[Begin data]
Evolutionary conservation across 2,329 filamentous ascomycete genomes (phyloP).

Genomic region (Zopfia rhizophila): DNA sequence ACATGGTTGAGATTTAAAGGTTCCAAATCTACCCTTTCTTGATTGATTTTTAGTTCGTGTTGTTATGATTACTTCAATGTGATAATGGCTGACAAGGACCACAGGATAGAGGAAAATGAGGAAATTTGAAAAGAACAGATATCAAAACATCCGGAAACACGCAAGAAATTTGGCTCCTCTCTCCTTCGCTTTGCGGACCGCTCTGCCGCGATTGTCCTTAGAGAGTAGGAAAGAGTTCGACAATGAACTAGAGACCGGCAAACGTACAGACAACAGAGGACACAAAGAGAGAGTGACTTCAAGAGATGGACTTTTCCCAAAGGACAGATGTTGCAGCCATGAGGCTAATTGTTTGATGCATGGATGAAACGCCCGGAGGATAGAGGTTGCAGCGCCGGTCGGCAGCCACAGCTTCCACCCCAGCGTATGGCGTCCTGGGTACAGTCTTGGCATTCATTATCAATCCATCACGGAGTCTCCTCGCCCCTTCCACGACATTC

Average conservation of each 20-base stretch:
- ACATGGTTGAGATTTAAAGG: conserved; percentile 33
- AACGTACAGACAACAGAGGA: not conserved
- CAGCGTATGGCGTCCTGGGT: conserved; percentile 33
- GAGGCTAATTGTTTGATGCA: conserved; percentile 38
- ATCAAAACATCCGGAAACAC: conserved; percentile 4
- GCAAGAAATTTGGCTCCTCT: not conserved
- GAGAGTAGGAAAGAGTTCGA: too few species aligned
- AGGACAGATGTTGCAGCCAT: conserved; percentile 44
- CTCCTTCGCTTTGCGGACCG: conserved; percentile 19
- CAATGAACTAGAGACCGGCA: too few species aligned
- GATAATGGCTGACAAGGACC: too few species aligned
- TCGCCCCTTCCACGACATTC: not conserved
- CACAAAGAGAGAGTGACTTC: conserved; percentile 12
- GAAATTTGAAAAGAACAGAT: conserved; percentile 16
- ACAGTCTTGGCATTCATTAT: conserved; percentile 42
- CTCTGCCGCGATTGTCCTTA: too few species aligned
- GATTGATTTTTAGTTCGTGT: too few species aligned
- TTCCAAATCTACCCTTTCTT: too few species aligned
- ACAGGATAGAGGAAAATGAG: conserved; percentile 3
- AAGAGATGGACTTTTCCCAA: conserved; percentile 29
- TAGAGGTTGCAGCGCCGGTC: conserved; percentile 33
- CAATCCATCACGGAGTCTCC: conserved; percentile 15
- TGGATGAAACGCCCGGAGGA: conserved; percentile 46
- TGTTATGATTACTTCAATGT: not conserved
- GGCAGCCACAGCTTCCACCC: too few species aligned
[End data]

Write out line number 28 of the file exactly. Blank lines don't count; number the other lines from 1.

- GGCAGCCACAGCTTCCACCC: too few species aligned